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Our View: Problem of headless state organisations needs to be addressed

The CyBC

THE PRESS and Information Office, also known as the PIO, has appointed a new director. It had been without a head for some time, the duties being performed by an acting director until someone was eventually appointed. Having an acting boss, for a year, or two or three, is standard practice at state organisations at which the appointment of a director or general manager always takes several years to be completed.

Meanwhile, on Wednesday the CyBC board finally decided to appoint a general manager. The post had been vacant since June 2014 when the then general manager went into retirement and the top management responsibilities were being carried out by an acting GM. Cyprus News Agency, which has been run by an acting GM for several years now, might soon have a proper GM, the decision of choosing between two candidates having been left to the courts. The CTO has also been without a GM for several years now.

This is just another illustration of the inefficiency and poor organisation of entities run by political parties and their appointees. It would be inconceivable for a business that has 50 or 100 staff to be without a chief executive for two or three years and relying on someone acting up. Of course at state organisations, this arrangement suits the boards which are made up of political appointees that can call the shots in the absence of a proper chief executive. Admittedly, the board and especially the chairman can still be involved in the day to day running of an organisation if a weak GM is appointed.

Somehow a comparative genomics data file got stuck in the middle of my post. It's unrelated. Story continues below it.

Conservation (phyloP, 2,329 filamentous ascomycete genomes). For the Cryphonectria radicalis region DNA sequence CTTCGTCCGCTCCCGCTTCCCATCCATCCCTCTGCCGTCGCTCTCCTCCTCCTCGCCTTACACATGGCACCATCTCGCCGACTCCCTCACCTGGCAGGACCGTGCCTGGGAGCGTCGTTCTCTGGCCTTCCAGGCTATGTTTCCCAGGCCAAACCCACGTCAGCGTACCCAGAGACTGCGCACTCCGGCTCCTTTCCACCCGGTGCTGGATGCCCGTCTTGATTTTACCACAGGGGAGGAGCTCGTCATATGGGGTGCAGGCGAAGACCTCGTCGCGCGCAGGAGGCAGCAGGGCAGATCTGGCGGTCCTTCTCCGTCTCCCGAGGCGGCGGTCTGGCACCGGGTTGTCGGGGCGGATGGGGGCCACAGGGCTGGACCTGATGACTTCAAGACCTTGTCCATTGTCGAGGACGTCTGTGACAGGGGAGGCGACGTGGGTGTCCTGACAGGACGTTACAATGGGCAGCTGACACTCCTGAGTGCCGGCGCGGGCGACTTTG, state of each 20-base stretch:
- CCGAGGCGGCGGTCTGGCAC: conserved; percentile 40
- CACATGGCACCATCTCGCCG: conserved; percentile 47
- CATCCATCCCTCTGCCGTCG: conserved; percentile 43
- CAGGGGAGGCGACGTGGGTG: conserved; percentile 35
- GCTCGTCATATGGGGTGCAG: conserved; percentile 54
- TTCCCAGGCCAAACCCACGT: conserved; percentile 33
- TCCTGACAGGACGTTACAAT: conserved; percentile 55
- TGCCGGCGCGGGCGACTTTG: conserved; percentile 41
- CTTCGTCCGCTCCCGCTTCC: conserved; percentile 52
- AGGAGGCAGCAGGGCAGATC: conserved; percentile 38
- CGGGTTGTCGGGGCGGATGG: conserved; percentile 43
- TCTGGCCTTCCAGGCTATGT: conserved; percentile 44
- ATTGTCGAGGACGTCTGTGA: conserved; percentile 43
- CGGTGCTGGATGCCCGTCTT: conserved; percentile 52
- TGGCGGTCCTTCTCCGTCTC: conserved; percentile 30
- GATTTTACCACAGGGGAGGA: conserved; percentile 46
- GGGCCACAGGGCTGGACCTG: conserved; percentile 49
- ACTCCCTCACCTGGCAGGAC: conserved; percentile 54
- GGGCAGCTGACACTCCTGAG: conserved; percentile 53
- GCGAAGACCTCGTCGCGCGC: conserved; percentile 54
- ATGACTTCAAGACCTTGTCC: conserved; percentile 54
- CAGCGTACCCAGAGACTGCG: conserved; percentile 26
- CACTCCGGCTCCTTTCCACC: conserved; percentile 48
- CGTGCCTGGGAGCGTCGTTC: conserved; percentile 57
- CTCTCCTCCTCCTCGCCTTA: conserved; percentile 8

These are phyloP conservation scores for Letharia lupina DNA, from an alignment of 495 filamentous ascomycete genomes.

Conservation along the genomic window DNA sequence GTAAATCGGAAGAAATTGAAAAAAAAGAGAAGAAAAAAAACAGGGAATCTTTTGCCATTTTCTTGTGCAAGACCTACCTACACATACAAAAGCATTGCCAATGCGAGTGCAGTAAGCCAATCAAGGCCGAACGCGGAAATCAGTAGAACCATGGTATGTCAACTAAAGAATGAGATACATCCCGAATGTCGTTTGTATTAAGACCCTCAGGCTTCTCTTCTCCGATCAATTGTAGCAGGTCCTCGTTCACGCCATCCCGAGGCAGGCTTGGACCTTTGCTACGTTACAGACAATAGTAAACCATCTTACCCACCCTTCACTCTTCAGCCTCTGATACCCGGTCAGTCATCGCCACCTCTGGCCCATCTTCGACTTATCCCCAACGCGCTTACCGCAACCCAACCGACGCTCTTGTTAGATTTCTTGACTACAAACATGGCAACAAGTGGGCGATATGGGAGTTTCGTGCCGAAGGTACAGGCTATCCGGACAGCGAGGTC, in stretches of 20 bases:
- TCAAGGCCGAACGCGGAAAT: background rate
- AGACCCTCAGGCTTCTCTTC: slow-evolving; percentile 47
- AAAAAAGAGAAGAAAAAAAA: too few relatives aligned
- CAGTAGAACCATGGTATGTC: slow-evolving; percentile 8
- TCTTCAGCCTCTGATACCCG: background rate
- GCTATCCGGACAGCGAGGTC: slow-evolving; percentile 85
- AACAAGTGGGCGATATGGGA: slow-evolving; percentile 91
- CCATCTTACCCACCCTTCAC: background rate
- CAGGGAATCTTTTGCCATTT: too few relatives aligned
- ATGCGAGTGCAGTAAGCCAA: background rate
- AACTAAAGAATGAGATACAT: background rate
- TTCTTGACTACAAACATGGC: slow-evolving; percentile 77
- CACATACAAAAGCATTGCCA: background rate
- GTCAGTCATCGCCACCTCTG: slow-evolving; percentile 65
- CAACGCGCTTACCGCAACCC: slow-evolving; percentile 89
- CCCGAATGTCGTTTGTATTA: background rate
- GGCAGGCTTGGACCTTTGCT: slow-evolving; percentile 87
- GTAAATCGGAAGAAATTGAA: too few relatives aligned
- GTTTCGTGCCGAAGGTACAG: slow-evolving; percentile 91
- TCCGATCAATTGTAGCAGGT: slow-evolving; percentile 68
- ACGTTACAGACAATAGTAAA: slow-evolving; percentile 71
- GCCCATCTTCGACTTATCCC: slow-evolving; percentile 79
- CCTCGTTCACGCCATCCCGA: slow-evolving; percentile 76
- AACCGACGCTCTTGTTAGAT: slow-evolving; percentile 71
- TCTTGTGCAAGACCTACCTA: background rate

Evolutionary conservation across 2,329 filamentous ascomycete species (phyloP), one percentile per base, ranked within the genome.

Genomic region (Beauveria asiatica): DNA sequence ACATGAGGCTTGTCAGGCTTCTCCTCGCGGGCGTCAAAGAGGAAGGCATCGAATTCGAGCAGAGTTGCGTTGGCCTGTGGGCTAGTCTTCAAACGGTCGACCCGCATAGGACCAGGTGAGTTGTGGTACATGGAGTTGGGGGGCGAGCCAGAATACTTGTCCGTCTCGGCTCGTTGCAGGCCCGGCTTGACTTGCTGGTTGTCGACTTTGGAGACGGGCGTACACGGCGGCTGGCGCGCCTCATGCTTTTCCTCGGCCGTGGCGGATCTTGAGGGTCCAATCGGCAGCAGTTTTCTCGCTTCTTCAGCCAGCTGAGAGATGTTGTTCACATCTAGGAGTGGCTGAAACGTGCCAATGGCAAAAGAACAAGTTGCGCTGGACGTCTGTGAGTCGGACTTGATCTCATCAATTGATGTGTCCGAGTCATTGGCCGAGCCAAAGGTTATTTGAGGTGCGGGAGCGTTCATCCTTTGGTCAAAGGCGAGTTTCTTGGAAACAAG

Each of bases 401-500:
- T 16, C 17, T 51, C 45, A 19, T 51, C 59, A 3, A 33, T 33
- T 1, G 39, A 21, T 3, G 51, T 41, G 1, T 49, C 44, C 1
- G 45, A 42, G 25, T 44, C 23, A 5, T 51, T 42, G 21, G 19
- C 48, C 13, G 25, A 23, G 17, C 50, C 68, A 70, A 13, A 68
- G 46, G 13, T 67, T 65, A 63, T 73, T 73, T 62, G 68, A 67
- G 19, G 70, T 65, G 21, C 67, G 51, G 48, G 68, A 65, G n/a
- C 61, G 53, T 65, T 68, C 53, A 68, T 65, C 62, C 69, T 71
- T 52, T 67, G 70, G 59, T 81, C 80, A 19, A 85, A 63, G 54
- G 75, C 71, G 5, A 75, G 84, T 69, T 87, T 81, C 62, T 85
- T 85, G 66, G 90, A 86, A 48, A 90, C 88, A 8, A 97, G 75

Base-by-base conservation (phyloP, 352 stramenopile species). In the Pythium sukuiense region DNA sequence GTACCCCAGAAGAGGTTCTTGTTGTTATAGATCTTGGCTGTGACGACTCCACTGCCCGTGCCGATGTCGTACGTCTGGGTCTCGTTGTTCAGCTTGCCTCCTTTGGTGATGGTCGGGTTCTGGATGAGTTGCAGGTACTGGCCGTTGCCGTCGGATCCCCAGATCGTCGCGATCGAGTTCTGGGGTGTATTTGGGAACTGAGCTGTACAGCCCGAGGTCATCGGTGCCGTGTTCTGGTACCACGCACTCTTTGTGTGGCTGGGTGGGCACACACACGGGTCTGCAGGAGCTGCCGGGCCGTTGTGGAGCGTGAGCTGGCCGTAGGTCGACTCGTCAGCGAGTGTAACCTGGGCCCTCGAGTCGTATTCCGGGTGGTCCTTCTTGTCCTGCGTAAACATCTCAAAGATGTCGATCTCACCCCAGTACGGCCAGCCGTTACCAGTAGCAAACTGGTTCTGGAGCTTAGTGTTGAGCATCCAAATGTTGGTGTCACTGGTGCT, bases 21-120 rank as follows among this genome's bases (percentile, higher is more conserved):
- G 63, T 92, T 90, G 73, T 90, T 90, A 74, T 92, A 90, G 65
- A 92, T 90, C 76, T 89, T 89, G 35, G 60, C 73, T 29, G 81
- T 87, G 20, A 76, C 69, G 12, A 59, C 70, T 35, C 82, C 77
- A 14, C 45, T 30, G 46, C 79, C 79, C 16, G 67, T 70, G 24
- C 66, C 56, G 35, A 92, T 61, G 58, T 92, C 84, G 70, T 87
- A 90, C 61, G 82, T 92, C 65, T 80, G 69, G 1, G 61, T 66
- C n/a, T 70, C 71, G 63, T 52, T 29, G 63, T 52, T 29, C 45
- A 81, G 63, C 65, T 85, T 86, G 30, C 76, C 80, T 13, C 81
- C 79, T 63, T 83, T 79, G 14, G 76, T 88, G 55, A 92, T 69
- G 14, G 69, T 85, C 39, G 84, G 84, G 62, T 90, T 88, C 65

Some progress has been made in the recruitment method as outsiders can now be hired on contracts for the top posts of state organisations. In past years only people from the organisation could have been appointed but now anyone can apply for the top posts, which is a good thing as outsiders could bring new thinking to these monolithic state entities. The new CyBC general manager was employed by RCB while the new head of the PIO worked for Disy, a fact that is certain to spark murmurs of rusfeti. There is one peculiarity however. The head of the PIO will hold the position until retirement where the CyBC head is on a five-year contract. Surely, all the top positions that are open to people from outside the public service should be on finite contracts.

The government needs to address the problem of headless state organisations run for years by de-motivated staff acting up or by political appointees. A big step has been made by opening many of these positions to managers from outside the public service, but appointments have to be made promptly, rather than take two or three years.


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